FrostWire has been quietly promoting Creative Commons licensed musicians and content on the front page of their Bit Torrent and Gnutella client for quite a while now. Previous featured CC artists include ESPSIX, Mike Falzone, and CC veteran Brad Sucks.
Today the team announced that another up and coming artist, Danny “Legacy” Mcbride, is releasing his new album under our Attribution-NoDerivatives license so he can be featured on FrostWire. This was a smart choice for Legacy (and all of the highlighted musicians) as FrostWire boasts millions of active users which helps them garner substantial exposure they might not otherwise would have received.
Kudos to FrostWire for taking the proactive step of encouraging legal filesharing with CC in an otherwise murky climate. Check out the FrostClick blog for more featured artists and downloads.4 Comments »
Jonathan Bailey at PlagiarismToday has a great post dissecting the various issues raised by the bizarre “WE ARE COPYRIGHTED BLOGS” license he recently came across. Jonathan correctly recommends that you leave it to the professionals (Creative Commons is a good example :) to draft your copyright licenses:
This license displays some of the many hazards that people face when they try to craft their own copyright licenses. This is why, whenever possible, you should either use an “All Rights Reserved” license and grant permissions on a case-by-case basis, use a Creative Commons or other license that has been vetted and written by professionals or [an]other license that has been vetted and written by professionals.
And remember kids, just say NO to license proliferation.3 Comments »
When it comes to copyright, our youth are too often bombarded with extremes. The entertainment industry giants propagate a skewed perspective by launching anti-copying educational programs, leaving out much of the balanced information necessary to cultivating user’s awareness about her real rights to a resource. This results in students thinking that they can react in only one of two ways: by breaking the law in the face of overbearing restrictions, or by doing absolutely nothing at all with copyrighted works, effectively stifling the learning that comes of creatively engaging with them.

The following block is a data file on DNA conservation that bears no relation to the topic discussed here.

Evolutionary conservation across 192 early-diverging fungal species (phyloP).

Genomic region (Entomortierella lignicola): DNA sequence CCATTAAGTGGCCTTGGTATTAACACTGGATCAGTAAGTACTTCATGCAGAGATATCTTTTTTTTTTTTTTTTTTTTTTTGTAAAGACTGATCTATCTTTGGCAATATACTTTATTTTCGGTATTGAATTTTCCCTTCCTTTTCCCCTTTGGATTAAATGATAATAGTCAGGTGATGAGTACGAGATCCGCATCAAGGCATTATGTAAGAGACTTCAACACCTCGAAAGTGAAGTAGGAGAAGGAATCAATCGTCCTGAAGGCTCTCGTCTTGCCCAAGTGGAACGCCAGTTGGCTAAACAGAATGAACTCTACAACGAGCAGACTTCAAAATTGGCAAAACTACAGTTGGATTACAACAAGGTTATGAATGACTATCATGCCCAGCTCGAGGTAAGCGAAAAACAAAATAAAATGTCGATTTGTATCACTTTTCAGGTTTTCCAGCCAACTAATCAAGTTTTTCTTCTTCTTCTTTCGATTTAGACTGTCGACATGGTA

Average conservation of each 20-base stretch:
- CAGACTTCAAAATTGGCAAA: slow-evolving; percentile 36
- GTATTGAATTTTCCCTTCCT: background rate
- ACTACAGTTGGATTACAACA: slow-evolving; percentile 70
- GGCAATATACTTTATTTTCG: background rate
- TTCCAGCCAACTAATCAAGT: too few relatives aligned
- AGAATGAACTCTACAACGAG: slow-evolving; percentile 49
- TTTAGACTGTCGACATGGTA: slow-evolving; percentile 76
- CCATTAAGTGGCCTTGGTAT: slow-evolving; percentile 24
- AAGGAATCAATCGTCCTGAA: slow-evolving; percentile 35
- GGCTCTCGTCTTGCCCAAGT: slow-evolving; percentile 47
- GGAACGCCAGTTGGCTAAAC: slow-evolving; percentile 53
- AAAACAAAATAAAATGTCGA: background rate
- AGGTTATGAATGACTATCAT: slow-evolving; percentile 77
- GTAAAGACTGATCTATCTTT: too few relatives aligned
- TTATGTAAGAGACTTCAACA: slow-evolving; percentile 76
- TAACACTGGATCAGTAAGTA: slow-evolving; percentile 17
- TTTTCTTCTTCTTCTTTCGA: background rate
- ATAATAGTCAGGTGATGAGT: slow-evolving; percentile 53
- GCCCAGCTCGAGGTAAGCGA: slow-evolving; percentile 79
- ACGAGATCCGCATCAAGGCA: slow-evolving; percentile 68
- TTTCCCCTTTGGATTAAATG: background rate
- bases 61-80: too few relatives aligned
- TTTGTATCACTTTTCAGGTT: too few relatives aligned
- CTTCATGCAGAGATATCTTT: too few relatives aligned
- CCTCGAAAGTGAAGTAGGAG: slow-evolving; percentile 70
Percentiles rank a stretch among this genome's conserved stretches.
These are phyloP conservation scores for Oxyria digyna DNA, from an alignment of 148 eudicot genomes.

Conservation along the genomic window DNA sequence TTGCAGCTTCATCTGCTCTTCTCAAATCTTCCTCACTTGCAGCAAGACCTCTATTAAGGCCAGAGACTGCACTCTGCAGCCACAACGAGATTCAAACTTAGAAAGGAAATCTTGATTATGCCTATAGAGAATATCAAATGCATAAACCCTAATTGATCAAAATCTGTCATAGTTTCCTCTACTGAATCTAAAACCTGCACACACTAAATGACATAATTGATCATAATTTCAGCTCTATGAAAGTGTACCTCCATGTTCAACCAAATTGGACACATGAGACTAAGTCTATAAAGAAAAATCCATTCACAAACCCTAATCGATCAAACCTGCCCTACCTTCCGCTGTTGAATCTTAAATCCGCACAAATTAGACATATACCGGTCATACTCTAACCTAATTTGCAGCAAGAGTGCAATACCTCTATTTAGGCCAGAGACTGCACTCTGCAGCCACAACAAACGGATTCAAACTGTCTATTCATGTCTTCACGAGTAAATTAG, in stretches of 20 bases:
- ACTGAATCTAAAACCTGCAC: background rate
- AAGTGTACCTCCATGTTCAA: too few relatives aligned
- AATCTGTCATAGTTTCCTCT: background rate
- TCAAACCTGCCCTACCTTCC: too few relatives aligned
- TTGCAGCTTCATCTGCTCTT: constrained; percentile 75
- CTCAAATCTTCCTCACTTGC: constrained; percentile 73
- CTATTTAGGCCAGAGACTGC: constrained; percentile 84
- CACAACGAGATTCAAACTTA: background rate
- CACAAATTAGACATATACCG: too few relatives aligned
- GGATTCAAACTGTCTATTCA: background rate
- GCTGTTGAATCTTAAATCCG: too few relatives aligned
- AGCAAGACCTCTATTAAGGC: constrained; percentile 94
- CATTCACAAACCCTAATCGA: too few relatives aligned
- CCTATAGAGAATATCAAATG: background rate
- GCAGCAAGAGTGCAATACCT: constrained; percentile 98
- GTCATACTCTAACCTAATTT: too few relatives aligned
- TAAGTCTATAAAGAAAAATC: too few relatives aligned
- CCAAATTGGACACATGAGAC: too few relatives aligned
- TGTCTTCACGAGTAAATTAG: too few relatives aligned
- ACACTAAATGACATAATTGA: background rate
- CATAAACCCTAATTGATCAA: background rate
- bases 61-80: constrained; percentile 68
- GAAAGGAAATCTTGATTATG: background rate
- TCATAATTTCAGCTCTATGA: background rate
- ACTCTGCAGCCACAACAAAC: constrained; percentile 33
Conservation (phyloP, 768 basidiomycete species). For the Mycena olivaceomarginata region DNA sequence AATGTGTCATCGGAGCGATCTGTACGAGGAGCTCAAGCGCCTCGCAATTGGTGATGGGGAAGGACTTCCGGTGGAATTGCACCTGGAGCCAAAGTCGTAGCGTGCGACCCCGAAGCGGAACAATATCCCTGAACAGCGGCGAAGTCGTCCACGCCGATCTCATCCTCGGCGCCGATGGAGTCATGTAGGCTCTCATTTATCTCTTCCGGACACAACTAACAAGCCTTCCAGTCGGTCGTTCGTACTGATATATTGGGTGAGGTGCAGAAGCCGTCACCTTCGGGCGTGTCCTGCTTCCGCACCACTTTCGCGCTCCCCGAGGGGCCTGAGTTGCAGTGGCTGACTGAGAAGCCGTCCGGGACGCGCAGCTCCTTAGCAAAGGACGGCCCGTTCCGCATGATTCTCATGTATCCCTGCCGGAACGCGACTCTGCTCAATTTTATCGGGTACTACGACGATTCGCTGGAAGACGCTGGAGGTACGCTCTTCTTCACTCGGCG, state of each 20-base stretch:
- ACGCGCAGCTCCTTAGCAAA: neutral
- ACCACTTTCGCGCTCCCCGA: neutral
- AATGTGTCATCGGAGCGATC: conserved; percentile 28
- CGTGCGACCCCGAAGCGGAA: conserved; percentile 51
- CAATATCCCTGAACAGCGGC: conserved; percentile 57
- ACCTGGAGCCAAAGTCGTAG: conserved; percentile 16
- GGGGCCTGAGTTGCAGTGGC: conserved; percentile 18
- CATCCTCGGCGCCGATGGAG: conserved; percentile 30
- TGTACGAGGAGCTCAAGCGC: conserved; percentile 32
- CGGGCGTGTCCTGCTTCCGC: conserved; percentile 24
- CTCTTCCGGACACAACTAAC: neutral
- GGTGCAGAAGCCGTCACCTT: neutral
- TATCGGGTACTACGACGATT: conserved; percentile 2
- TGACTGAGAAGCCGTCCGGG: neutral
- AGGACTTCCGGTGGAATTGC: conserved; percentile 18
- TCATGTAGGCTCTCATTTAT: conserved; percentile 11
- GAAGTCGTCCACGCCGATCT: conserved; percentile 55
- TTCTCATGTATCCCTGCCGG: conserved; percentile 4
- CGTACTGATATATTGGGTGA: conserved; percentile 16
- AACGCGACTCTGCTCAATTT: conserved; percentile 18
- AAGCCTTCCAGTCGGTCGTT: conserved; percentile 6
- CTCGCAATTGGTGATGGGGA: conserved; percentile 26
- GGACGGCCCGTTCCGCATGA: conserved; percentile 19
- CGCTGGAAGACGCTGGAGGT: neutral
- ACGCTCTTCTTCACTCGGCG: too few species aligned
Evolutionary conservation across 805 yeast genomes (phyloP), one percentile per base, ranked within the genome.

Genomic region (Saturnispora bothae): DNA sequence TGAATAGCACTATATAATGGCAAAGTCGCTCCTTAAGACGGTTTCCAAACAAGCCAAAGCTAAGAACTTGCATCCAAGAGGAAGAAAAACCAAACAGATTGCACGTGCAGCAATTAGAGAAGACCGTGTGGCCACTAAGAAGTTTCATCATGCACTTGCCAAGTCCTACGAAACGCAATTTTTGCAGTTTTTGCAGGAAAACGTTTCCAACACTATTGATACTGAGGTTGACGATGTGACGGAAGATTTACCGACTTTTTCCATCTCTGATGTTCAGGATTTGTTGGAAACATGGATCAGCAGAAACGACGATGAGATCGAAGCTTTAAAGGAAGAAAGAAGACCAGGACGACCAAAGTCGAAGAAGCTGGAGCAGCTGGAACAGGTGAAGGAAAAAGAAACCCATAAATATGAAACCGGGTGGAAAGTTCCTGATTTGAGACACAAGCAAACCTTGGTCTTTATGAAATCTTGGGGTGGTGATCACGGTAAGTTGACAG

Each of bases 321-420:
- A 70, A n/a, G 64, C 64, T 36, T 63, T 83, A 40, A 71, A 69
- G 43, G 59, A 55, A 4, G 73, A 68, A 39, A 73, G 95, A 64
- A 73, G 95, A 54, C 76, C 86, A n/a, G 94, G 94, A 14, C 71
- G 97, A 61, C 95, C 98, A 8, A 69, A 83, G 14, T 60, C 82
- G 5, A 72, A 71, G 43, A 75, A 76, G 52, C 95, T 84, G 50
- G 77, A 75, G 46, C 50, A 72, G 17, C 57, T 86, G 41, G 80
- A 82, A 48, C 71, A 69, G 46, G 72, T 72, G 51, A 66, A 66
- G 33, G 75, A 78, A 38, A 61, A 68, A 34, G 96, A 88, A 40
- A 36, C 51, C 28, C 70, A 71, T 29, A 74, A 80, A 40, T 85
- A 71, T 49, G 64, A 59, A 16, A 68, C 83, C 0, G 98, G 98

The Electronic Frontier Foundation recognized this problem and went to work on a copyright curriculum that would not only be fair and balanced in perspective, but comprehensive in its scope by encouraging discussion and self-education. From the press release,
“Kids are bombarded with messages that using new technology is illegal… Instead of approaching the issues from a position of fear, Teaching Copyright encourages inquiry and greater understanding. This is a balanced curriculum, asking students to think about their role in the online world and to make informed choices about their behavior.”
ccLearn has taken a look at Teaching Copyright and we commend it. The curriculum is created and vetted by lawyers and promotes a balanced teaching perspective, clearing up much of the misinformation that is current industry propaganda. Like EFF Staff Attorney Corynne McSherry says, “Today’s tech-savvy teens will grow into the artists and innovators of tomorrow.” We need to help them “understand their digital rights and responsibilities in order to create, critique, and comment on their culture. This curriculum fills an educational void, introducing critical questions of digital citizenship into the classroom without misinformation that scares kids from expressing themselves in the modern world.”
The entire curriculum and accompanying resources on the Teaching Copyright website are licensed CC BY, which appropriately encourages students, teachers, and anyone else to adapt it to various educational needs and contexts.2 Comments »